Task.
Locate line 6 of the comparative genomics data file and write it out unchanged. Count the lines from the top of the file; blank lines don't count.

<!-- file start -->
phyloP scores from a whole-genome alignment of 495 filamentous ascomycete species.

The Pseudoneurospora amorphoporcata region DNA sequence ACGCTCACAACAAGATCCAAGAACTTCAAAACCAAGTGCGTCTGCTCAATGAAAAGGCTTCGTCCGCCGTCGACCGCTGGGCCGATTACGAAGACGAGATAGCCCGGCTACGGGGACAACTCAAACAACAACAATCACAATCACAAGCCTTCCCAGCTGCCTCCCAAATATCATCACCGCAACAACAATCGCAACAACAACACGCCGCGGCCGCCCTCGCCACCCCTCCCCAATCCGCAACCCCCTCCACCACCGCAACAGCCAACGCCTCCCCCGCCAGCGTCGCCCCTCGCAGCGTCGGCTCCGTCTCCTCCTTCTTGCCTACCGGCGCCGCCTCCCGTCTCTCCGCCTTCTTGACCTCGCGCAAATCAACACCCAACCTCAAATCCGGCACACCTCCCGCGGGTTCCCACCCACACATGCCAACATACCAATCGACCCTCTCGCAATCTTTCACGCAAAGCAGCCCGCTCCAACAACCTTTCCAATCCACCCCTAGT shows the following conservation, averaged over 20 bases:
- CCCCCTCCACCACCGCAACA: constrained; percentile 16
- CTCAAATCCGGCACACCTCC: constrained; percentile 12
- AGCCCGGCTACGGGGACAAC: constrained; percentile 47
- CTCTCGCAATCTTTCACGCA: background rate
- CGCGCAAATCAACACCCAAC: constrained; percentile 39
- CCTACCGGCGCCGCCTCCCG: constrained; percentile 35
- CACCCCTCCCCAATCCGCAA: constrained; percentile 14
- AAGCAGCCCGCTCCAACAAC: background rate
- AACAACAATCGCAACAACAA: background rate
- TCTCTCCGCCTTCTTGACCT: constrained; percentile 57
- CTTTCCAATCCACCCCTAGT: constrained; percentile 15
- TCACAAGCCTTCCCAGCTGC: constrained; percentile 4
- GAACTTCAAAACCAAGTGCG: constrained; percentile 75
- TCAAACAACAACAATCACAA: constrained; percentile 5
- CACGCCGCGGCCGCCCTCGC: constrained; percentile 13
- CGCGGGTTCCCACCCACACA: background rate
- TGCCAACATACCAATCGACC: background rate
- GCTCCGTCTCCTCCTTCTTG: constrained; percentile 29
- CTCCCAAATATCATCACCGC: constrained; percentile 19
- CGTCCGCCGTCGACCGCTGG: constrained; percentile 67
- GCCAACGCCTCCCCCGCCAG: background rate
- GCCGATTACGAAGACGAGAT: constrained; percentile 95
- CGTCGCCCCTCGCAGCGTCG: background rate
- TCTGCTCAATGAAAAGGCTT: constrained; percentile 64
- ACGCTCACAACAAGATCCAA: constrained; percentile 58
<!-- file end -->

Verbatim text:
- CTCTCGCAATCTTTCACGCA: background rate